METHODS: In this study, we examined the p50mito of mitochondria isolated from the Vastus lateralis and Triceps brachii in 12 healthy volunteers before and after a training intervention with 7 sessions of sprint interval training using both leg cycling and arm cranking. The changes in p50mito were compared to changes in whole-body VO2 peak.

    RESULTS: We here show that p50mito is similar in isolated mitochondria from the Vastus (40 ± 3.8 Pa) compared to Triceps (39 ± 3.3) but decreases (mitochondrial oxygen affinity increases) after 7 sessions of sprint interval training (to 26 ± 2.2 Pa in Vastus and 22 ± 2.7 Pa in Triceps, both p<0.01). The change in VO2 peak modeled from changes in p50mito was correlated to actual measured changes in VO2 peak (R2 =0.41, p=0.002).

    CONCLUSION: Together with mitochondrial respiratory capacity, p50mito is a critical factor when measuring mitochondrial function, it can decrease with sprint interval training and should be considered in the integrative analysis of the oxygen cascade from lung to mitochondria.

  • 38.
    Larsen, Filip J
    et al.
    Swedish School of Sport and Health Sciences, GIH, Department of Sport and Health Sciences, Åstrand Laboratory of Work Physiology, Björn Ekblom's and Mats Börjesson's research group.
    Schiffer, Tomas A
    Ekblom, Björn
    Swedish School of Sport and Health Sciences, GIH, Department of Sport and Health Sciences, Åstrand Laboratory of Work Physiology, Björn Ekblom's and Mats Börjesson's research group.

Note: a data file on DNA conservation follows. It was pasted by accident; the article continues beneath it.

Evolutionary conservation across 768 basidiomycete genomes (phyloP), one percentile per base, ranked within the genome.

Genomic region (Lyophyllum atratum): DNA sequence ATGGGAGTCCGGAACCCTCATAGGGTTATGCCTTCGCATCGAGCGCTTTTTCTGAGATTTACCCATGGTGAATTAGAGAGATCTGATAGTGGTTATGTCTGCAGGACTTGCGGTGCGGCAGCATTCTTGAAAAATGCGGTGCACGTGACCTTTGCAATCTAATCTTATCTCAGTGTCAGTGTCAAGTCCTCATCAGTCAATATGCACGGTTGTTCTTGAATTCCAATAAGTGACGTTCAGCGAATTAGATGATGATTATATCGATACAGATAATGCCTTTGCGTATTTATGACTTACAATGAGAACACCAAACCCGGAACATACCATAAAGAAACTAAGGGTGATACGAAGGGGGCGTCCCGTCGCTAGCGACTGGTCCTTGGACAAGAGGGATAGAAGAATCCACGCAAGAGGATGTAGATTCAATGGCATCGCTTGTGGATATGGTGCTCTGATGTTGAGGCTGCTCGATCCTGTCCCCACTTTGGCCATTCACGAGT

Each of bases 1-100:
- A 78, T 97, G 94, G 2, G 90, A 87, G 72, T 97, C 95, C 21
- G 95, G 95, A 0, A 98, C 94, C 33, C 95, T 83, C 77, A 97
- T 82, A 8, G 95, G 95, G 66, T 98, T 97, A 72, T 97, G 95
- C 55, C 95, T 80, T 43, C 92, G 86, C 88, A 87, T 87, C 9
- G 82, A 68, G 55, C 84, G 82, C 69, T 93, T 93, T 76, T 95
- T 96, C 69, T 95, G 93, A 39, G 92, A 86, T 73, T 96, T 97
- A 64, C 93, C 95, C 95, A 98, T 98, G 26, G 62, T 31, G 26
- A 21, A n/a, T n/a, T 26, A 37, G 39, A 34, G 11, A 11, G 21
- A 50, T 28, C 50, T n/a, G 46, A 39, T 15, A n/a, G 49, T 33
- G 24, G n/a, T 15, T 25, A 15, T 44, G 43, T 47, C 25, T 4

Mattsson, Mathias P
    Checa, Antonio
    Wheelock, Craig E
    Nyström, Thomas
    Lundberg, Jon O
    Weitzberg, Eddie
    Dietary nitrate reduces resting metabolic rate: a randomized, crossover study in humans.2014In: American Journal of Clinical Nutrition, ISSN 0002-9165, E-ISSN 1938-3207, Vol. 99, no 4, p. 843-50Article in journal (Refereed)
    Abstract [en]

    BACKGROUND: Nitrate, which is an inorganic anion abundant in vegetables, increases the efficiency of isolated human mitochondria. Such an effect might be reflected in changes in the resting metabolic rate (RMR) and formation of reactive oxygen species. The bioactivation of nitrate involves its active accumulation in saliva followed by a sequential reduction to nitrite, nitric oxide, and other reactive nitrogen species.

    OBJECTIVE: We studied effects of inorganic nitrate, in amounts that represented a diet rich in vegetables, on the RMR in healthy volunteers.

    DESIGN: In a randomized, double-blind, crossover study, we measured the RMR by using indirect calorimetry in 13 healthy volunteers after a 3-d dietary intervention with sodium nitrate (NaNO3) or a placebo (NaCl). The nitrate dose (0.1 mmol · kg(-1) · d(-1)) corresponded to the amount in 200-300 g spinach, beetroot, lettuce, or other vegetable that was rich in nitrate. Effects of direct nitrite exposure on cell respiration were studied in cultured human primary myotubes.

    RESULTS: The RMR was 4.2% lower after nitrate compared with placebo administration, and the change correlated strongly to the degree of nitrate accumulation in saliva (r(2) = 0.71). The thyroid hormone status, insulin sensitivity, glucose uptake, plasma concentration of isoprostanes, and total antioxidant capacity were unaffected by nitrate. The administration of nitrite to human primary myotubes acutely inhibited respiration.